Attorneys: Mississippi gov properly vetoed parts of bills

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JACKSON, Miss. (AP) – Mississippi Republican Gov. Tate Reeves acted within his constitutional powers when he issued partial vetoes of budget bills this year, the state attorney general’s office is arguing in court papers.

The attorneys filed their arguments on behalf of the governor Thursday in Hinds County Chancery Court. They were responding to a lawsuit filed Aug. 5 by the two top leaders of the Mississippi House, who are also Republicans.

House Speaker Philip Gunn and Speaker Pro Tempore Jason White said in their suit against the governor that Reeves was encroaching on legislators’ power to make budget decisions. The lawsuit says the Mississippi Supreme Court has ruled in multiple cases that the state constitution prohibits a governor from vetoing a portion of a budget bill.

However, Reeves’ attorneys argue that his partial vetoes were different than those by previous governors because Reeves’ predecessors had tried to veto conditions that legislators put on specific spending plans.

“Governor Reeves did not veto a condition of an appropriation. Instead, he vetoed two separable, distinct, and complete appropriations,” his attorneys wrote.

On July 8, Reeves vetoed parts of two bills to fund state government programs for the year that began July 1.

He vetoed multiple sections of House Bill 1700, the education budget bill, because it did not include nearly $25 million for the school recognition program that provides bonus pay for teachers in public schools that show significant improvement or that maintain high performance.

The other partial vetoes were in House Bill 1782, which allocated federal coronavirus relief money to various agencies. Reeves vetoed $2 million to North Oaks Regional Medical Center, a hospital that is closed in Tate County. The governor said because it was closed, North Oaks had not provided care to COVID-19 patients. Reeves also vetoed $6 million to the MAGnet Community Health Disparity Program. He wrote that he was uncomfortable spending that money because he was unfamiliar with the program.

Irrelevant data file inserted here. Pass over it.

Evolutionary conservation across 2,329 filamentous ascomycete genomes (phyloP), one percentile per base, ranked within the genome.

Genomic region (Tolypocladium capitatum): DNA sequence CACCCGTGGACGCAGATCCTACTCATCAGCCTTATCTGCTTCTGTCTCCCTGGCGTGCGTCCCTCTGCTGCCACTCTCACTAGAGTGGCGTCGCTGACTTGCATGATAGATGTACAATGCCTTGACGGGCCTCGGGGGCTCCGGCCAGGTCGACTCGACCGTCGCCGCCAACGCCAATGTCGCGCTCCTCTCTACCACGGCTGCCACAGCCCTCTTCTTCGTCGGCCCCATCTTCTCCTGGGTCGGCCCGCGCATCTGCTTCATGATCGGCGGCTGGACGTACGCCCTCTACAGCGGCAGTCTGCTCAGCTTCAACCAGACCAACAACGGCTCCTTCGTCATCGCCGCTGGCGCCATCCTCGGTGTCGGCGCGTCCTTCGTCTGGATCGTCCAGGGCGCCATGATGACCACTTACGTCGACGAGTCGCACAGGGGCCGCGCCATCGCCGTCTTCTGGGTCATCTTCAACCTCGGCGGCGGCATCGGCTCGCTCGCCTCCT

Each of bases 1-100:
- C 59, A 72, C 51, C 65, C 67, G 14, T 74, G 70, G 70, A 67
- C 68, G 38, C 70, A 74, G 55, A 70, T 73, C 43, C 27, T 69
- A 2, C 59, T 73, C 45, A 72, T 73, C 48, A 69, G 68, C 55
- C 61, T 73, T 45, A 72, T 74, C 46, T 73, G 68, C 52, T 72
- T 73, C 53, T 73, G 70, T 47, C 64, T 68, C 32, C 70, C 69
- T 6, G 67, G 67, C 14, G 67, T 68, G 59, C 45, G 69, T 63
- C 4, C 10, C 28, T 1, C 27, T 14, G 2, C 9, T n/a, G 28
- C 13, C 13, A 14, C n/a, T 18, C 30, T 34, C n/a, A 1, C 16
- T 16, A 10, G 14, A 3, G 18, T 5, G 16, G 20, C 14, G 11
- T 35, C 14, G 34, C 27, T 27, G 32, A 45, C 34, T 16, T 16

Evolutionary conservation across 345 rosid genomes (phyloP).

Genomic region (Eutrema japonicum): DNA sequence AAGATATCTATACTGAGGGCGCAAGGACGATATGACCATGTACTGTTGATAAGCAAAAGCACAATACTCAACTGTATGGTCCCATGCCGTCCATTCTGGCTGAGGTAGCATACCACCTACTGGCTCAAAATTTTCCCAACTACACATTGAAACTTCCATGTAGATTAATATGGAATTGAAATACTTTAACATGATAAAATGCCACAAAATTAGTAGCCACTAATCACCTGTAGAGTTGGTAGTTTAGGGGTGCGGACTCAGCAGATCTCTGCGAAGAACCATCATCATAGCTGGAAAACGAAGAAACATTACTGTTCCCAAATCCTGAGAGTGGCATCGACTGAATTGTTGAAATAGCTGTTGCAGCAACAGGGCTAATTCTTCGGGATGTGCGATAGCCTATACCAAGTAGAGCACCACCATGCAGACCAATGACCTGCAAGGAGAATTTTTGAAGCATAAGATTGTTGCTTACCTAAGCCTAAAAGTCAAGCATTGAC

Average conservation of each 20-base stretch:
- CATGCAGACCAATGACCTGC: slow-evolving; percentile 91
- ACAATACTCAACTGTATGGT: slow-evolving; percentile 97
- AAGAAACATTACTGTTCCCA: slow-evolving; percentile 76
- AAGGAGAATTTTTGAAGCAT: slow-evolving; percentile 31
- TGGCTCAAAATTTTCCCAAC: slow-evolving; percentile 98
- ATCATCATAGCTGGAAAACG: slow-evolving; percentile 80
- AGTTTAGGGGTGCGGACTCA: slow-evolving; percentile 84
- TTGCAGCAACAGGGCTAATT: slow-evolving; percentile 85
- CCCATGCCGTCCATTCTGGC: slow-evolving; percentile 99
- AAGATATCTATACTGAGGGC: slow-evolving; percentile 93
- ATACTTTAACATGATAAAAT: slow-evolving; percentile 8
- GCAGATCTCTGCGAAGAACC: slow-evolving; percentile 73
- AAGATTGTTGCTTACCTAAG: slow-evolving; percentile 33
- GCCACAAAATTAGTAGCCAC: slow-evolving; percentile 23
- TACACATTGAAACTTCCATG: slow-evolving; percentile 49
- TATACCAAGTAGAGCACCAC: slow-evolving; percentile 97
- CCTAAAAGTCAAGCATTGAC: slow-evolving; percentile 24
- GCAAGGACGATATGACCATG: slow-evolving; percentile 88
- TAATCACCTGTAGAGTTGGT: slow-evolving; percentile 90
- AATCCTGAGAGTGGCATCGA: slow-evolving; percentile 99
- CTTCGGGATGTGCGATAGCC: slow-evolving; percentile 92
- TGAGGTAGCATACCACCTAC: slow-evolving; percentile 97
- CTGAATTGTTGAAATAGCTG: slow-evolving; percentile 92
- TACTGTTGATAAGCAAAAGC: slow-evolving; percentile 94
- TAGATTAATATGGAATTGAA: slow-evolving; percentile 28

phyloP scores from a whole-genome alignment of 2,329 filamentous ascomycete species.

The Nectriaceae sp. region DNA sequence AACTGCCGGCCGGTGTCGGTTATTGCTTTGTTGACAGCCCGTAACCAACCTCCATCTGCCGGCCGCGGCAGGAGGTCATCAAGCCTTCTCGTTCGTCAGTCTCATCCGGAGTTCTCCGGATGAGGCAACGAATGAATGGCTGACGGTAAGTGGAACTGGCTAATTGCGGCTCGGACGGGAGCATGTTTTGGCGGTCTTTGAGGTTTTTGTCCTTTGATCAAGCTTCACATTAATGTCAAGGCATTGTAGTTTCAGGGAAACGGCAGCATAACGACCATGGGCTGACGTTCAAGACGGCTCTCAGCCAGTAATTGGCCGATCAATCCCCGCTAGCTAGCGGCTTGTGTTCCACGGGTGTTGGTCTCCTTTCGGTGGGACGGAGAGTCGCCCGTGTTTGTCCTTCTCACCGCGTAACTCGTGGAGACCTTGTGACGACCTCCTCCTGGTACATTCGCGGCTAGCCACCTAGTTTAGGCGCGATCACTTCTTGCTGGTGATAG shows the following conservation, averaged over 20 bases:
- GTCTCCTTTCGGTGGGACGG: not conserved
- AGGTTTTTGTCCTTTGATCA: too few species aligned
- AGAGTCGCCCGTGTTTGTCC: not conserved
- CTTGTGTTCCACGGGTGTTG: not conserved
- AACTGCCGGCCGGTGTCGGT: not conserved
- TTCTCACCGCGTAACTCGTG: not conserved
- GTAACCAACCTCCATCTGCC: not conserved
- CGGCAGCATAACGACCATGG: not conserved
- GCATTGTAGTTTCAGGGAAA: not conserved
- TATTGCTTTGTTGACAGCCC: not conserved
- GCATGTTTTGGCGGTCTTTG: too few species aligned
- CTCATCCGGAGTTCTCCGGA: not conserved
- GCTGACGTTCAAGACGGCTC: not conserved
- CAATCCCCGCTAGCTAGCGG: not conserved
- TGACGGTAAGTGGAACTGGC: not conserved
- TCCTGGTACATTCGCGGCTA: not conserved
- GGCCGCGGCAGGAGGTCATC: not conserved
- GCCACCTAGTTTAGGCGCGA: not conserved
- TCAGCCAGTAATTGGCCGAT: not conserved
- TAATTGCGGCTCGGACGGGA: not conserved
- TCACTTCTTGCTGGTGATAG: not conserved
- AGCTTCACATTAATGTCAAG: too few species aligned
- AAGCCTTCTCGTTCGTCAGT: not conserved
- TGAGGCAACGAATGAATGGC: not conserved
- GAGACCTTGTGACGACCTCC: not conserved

The House leaders’ lawsuit says the Mississippi Supreme Court ruled in 1898, 1995 and 2004 that a governor cannot veto parts of budget bills.

Referring to the 2004 case, the lawsuit says, “our high court made it clear that it meant what it had said in the course of the previous century – the governor of our state still does not have the legal authority to pick and choose line items of appropriations bills he likes and line items he doesn’t like.”

When legislators were briefly in session in August, they overrode Reeves’ partial veto of the education budget bill. They then passed a separate bill to put money into the school recognition program. That leaves the partial vetoes of the coronavirus relief money as the only unresolved issue.

In papers filed Friday, an attorney for Gunn and White asked a judge to uphold the previous Supreme Court rulings and declare that Reeves’ partial vetoes of the relief money were invalid.

Earlier this year, legislators prevailed in a power struggle with Reeves over who has the authority to spend coronavirus relief money from the federal government. Reeves said he did, but legislators asserted control over the money by saying the state constitution gives the legislative branch the power to make budget decisions.

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